Since re-opening after its winter vacation on 6 January, the Supreme Court has heard several highly politicized cases, including the Sabarimala referral, Article 370 and Citizenship Amendment Act (CAA) matters. While the Court dedicated full hearings to these matters, most of these hearings were limited to resolving preliminary procedural issues. In Article 370, the Court reserved judgment on whether to refer the petitions to a larger bench. In CAA, it gave the Union another four weeks to file its reply, as it hadn’t been served with all the petitions. More below:

 

PROCEDURAL DEVELOPMENTS

Sabarimala Referral: The present referral arose in the course of the review of its 2018 judgment by the Supreme Court. In 2018, the Court had held that the Sabarimala Temple’s custom of excluding women of a ‘menstruating age’ is unconstitutional. In November last year, the Bench hearing the review petitions against the 2018 judgment, held that it could not offer a ruling on these petitions, until certain overarching constitutional questions were resolved first. These questions pertain to the fundamental right to freedom of religion and its relation to other fundamental rights. It then referred such questions to a larger bench.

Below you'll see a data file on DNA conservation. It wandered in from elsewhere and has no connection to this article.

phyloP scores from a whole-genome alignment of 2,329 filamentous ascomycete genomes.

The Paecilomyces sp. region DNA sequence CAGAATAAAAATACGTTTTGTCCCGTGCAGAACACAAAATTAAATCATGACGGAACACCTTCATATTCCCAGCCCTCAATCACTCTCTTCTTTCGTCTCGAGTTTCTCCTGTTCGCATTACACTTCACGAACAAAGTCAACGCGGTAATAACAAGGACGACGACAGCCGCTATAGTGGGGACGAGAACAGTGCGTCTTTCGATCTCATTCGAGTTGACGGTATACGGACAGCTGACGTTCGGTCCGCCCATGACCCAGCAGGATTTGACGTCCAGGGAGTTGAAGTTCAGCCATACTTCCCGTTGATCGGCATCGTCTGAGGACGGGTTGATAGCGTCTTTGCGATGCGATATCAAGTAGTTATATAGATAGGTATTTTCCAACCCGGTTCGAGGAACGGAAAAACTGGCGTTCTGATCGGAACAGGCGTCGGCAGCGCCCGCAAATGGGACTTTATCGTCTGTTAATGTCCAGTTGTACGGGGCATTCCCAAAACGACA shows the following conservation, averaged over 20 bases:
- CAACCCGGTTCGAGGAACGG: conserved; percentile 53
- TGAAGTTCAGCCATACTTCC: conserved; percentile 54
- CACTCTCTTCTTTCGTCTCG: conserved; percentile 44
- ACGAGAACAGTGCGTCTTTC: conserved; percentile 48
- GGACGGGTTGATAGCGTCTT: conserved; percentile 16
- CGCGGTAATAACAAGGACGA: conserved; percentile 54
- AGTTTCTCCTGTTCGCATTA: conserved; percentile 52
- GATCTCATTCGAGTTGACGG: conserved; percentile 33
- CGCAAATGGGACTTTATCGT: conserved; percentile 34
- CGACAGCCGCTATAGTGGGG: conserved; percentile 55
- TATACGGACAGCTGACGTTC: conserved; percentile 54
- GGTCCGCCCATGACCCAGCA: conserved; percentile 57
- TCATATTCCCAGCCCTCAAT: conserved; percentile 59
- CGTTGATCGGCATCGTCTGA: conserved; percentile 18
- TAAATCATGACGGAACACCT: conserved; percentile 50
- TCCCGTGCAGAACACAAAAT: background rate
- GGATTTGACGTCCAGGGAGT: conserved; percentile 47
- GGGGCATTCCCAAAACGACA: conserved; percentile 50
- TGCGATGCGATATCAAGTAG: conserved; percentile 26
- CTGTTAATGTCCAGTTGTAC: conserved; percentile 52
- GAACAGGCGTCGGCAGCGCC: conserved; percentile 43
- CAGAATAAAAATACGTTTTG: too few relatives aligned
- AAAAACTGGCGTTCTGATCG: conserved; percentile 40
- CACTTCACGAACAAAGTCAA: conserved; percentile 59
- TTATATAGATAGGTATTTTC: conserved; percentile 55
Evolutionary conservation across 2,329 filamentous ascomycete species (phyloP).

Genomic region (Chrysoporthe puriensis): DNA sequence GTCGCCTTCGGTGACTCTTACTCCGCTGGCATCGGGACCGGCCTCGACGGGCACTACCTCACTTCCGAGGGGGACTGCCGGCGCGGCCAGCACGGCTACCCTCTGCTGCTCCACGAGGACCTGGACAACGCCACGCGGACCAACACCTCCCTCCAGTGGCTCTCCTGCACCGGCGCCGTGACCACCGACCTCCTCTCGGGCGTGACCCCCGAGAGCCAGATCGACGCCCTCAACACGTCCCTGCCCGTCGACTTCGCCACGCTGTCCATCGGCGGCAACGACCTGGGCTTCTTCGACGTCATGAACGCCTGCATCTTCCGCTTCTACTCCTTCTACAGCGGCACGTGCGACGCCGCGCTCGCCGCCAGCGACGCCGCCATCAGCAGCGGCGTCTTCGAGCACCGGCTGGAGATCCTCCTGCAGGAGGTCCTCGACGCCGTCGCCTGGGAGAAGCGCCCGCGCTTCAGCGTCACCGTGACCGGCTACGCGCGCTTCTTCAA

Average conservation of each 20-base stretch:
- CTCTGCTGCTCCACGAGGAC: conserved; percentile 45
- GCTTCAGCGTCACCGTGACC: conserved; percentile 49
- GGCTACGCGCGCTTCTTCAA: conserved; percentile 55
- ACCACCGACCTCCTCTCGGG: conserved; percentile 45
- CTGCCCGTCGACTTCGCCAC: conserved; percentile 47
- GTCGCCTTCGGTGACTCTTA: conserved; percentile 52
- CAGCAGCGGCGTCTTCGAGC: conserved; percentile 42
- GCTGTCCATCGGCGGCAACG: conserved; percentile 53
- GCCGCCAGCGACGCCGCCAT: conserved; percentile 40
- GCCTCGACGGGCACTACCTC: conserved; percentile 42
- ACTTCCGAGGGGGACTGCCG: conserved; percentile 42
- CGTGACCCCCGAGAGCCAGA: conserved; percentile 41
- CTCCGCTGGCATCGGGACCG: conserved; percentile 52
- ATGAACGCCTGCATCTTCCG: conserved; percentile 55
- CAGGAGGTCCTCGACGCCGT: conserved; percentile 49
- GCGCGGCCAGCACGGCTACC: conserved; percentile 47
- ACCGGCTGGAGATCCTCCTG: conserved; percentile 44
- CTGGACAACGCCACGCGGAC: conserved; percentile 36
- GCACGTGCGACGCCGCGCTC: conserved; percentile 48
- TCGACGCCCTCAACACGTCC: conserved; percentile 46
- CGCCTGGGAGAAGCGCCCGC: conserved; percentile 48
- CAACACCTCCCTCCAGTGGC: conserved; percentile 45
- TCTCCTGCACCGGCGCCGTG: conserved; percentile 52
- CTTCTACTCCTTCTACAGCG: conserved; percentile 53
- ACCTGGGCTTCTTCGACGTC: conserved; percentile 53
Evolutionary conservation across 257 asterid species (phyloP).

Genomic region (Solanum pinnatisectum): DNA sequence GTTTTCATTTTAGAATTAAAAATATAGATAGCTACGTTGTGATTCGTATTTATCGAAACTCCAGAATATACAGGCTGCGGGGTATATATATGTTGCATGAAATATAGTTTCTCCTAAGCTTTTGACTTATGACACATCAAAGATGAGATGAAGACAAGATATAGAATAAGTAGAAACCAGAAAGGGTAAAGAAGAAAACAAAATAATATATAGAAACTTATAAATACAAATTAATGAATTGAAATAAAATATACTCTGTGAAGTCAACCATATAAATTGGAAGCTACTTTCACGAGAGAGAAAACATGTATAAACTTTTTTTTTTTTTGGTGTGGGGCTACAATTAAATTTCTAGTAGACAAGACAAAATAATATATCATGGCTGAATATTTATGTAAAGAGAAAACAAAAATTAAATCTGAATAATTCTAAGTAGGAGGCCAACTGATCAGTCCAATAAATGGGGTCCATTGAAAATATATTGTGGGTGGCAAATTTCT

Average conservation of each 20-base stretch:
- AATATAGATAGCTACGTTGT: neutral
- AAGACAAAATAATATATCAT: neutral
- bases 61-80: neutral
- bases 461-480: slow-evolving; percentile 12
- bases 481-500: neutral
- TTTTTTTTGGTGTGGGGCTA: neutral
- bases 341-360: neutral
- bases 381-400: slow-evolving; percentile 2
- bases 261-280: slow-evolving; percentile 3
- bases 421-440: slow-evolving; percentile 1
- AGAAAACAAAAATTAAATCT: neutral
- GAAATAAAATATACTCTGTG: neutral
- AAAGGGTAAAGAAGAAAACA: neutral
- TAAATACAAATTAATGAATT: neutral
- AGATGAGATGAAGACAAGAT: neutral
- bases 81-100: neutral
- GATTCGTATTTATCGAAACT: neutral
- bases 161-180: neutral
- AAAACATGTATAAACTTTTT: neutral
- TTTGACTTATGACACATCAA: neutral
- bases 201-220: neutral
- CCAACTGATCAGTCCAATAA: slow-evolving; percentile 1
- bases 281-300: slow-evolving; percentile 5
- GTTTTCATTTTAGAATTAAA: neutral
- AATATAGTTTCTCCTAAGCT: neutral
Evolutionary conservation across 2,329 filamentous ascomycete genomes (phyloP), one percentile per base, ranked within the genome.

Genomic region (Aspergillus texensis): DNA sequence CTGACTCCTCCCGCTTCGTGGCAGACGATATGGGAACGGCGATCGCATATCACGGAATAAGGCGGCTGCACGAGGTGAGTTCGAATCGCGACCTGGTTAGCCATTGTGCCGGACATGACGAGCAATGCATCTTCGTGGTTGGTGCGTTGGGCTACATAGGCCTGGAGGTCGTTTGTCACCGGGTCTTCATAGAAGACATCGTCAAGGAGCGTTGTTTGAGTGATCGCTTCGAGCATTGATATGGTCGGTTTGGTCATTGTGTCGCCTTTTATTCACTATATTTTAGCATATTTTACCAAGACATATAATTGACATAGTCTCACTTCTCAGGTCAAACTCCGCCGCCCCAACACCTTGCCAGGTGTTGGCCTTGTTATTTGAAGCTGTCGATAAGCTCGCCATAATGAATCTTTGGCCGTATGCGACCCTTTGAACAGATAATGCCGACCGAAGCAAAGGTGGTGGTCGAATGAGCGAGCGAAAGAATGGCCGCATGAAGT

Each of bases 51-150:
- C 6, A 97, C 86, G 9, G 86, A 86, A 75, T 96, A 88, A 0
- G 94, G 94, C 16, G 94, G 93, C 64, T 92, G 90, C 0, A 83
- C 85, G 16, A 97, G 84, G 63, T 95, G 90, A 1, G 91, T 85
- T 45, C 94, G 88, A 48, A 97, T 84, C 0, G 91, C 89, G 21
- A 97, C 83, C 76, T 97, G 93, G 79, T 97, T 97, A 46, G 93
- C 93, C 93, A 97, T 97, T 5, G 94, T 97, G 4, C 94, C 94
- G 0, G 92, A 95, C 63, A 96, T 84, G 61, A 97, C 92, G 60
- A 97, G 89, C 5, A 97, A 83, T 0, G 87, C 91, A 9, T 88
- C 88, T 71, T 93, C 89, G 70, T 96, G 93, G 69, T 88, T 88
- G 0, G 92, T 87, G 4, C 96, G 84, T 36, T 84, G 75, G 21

This month, a nine-judge Bench led by the Chief Justice began hearing the referral questions. Given the broad nature of the questions at stake, it directed the counsels to reframe the issues more narrowly. It directed them to convene on 17 January to sharpen the issues and decide which counsel will argue on which issue. The Bench stressed that the counsels should not repeat arguments.

 

The counsels were unable to reach any consensus on 17 January. The Bench then decided to list the matter for the first week of February for hearing, after which point in time it will re-frame the issues itself.

 

Article 370: The Supreme Court is deciding the constitutionality of the Presidential Orders that did away with Jammu and Kashmir’s (J&K) special constitutional status under Article 370 of the Indian Constitution. Over 20 petitions have been filed challenging the Orders. The petitioners contend that only the J&K Constituent Assembly (CA) could have recommended the abrogation of Article 370.